Are you sitting on stolen goods? According to the Environmental Investigation Agency (EIA), an " international campaigning organization committed to investigating and exposing environmental crime," it might be. They say that our home improvements may be contributing to deforestation and climate change, as so much of the tropical wood we use for furniture and decking is illegally harvested. The EU imports around £2bn worth of illegally sourced wood each year, and the UK is Europe's largest importer of illegal wood with stolen timber worth around £700m annually imported into the country.
The EIA urges consumers next time they buy wood to ask its name. Ones to stay clear of include Ramin, a light-coloured wood illegally logged in Indonesia used in Venetian blinds, picture frames, pool cues and tool handles; Merbau, a reddish mahogany wood found in a lot of outdoor decking; Bengkirai (Balau), a yellow-coloured wood used in garden furniture; and Meranti (Lauan), a dark reddish wood from Indonesia used in plywood, doors and window frames.The only way consumers can guarantee they are buying sustainable wood is to buy products certified by the Forestry Stewardship Council.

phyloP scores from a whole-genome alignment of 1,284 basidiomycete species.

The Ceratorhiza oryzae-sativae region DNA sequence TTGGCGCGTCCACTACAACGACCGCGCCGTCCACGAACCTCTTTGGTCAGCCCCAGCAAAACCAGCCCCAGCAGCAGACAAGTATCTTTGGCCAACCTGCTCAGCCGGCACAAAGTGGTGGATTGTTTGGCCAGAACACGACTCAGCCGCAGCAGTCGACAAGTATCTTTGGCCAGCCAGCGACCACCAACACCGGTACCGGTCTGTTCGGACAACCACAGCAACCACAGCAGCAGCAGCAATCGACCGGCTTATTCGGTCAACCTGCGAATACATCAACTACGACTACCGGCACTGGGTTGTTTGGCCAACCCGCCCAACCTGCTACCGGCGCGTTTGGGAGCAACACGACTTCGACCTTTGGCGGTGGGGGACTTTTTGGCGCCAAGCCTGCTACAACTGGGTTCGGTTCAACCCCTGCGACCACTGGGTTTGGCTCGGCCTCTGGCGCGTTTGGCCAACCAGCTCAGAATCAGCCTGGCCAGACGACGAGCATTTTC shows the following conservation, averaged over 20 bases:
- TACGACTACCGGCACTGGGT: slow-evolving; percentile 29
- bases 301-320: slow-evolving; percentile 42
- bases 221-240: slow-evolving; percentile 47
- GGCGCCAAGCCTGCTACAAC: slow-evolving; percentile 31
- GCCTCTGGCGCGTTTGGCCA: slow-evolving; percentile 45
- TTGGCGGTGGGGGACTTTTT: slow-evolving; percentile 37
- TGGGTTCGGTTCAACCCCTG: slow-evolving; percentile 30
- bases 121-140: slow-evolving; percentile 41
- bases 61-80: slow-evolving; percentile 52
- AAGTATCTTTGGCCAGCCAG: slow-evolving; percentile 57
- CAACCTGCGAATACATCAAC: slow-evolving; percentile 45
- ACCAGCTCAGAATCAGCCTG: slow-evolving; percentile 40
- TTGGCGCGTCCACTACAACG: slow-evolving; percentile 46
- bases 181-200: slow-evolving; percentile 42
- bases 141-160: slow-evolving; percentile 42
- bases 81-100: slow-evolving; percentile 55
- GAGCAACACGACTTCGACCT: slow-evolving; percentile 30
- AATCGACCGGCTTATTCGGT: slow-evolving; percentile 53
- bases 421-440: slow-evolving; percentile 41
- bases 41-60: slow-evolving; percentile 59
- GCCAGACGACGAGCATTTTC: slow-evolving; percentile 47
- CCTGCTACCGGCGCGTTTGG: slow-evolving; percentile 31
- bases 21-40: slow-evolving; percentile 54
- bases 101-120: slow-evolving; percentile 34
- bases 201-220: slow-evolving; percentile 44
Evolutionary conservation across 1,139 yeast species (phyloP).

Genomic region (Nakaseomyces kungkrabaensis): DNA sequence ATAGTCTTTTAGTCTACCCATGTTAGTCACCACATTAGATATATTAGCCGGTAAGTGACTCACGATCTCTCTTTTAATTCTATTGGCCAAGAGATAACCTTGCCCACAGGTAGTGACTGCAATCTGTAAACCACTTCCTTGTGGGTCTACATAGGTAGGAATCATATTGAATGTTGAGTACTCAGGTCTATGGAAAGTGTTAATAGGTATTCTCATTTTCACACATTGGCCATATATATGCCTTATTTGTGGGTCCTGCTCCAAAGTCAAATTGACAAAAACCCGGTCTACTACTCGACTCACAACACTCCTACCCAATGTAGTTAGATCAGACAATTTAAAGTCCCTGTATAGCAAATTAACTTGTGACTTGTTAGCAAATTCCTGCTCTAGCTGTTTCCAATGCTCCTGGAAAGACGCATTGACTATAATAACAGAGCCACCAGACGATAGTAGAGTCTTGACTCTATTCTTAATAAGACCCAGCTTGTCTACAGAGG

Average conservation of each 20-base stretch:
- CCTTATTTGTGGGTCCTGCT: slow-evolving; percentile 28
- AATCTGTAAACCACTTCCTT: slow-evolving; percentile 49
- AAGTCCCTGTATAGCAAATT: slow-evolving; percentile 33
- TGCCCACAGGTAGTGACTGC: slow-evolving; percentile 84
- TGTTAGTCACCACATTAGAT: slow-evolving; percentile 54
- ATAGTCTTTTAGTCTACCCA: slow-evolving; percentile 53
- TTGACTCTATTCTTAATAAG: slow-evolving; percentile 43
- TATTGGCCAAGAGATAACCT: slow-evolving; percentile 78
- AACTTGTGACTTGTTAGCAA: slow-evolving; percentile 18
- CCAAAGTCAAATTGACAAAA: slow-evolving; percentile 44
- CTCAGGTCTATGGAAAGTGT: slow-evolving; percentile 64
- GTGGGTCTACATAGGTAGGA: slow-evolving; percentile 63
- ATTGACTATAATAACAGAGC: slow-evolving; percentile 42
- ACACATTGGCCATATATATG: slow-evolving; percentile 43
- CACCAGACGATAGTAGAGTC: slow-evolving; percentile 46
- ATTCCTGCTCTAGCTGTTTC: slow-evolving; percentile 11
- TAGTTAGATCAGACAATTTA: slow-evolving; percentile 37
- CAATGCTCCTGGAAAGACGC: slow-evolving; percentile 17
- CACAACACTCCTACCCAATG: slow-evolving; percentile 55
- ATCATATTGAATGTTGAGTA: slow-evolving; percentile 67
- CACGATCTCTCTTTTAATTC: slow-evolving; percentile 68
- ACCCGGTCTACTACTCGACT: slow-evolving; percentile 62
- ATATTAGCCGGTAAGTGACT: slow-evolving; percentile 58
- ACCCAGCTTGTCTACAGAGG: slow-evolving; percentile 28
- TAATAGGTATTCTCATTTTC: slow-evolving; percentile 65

"It's a bit of a minefield - consumers will have to do a bit of work to ensure they are not contributing to the destruction of rainforests," said an EIA spokesman. "That's why we are calling for legislation to ban sales of illegally logged timber." ::The Guardian